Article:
President Johnson: Well, just dont talk to themjust go away to Camp David and figure it out. We need something to say to the press. Ive got to tell them what I talked to you about yesterday. You can just take off and work out your Peace Corps any way you want to. You can be head of the committee and have some acting operator, and if you want Bill [Moyers] to help you, Ill let him do that. Ill do anythingbut I want to announce this and get it behind me, so Ill quit getting all these other pressures.
Youve got to do it. You just cant let me down, so the quicker we get it behind us, the better. You can talk to them as special assistant to the President a hell of a lot easier than you can talk to them just as Peace Corps administrator. If they want to talk to you, just tell them to speak to me.
Shriver: Yes. Well
President Johnson: But dont make me wait until next week, because I want to satisfy them with something. I told them we were going to have a press meeting.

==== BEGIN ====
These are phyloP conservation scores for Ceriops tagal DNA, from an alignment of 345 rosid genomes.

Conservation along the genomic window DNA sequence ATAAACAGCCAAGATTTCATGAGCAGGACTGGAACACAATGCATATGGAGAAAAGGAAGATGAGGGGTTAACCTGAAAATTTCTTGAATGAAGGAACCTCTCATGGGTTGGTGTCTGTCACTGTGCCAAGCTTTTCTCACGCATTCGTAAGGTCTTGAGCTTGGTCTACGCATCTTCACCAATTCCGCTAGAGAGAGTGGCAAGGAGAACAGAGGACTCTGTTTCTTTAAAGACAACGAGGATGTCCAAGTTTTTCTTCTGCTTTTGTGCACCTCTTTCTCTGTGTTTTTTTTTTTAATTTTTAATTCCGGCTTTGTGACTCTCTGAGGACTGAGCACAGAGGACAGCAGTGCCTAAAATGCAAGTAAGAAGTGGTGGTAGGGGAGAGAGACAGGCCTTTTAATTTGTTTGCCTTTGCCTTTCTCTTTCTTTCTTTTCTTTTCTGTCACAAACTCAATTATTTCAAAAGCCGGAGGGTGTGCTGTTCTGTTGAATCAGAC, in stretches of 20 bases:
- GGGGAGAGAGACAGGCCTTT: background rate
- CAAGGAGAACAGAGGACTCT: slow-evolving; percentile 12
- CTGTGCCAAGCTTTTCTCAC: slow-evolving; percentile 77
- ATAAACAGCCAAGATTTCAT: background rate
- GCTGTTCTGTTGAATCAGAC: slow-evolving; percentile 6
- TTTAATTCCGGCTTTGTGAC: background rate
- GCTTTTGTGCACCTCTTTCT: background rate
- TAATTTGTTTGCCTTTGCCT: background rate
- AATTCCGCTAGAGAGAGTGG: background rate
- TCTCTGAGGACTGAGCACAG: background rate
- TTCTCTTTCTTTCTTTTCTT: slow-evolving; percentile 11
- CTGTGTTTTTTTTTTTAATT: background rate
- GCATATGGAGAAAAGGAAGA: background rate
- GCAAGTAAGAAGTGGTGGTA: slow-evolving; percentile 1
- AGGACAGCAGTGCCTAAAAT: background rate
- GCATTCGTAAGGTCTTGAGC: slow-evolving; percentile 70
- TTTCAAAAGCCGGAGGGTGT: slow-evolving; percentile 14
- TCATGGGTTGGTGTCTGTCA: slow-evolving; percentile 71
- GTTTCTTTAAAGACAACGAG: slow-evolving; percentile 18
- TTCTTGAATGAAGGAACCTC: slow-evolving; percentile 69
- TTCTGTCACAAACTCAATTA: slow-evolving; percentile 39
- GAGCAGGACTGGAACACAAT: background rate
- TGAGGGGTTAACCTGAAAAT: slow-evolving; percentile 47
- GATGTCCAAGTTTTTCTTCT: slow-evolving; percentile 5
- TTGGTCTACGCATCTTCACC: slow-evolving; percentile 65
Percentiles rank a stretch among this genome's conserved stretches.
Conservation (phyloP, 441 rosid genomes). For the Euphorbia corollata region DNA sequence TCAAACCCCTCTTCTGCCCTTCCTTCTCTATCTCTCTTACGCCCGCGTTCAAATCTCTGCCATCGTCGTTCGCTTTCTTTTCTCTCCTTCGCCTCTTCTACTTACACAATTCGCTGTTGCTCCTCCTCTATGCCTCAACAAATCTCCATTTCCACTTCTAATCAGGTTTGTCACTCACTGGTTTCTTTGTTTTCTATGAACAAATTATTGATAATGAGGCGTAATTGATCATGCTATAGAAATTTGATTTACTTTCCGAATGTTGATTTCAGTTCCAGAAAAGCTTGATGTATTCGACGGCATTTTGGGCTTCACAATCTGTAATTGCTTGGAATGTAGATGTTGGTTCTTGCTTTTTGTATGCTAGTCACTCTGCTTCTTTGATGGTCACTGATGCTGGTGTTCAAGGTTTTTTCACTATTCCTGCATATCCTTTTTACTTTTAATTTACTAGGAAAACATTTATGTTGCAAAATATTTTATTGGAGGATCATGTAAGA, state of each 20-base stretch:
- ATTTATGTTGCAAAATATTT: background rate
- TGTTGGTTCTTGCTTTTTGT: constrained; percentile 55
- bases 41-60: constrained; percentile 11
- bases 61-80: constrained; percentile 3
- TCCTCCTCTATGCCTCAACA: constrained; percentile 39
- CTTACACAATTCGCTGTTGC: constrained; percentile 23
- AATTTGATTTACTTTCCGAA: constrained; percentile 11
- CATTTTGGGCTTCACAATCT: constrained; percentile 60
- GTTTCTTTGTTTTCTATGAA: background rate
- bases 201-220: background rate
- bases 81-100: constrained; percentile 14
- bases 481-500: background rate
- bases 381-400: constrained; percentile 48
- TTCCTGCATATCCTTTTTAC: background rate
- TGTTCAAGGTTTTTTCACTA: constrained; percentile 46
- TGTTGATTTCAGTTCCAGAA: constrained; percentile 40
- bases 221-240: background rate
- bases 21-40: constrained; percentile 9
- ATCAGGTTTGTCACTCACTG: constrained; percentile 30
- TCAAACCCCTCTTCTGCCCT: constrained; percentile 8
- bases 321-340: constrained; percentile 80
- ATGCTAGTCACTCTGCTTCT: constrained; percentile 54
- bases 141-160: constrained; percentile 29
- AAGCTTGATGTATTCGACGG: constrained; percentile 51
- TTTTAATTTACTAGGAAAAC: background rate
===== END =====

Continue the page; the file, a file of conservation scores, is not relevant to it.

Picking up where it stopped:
Shriver: Let me say this. Can I make just one point
President Johnson: Theyre going to have all these damn questions and I dont want to be indecisive about them.
Shriver: I understand. But I think that there is one point thats worthy of your consideration. Its this. Number one: Im not going to let anybody down, last of all you. Youve been terrific to me.
Second: this appointment, if its announced without the proper preparation with our people abroad around the world, as I tried to indicate to you yesterdayand I think Bill will confirm this to you, Mr. Presidentwould cause an awful lot of internal [searches for word] apprehension.
President Johnson: Well, I
Shriver: [continuing] In the sense that I would like to have a chance to prepare the Corps, not only my top people here in Washington, which I can do, but Ive got four or five guys coming back here from abroad right now.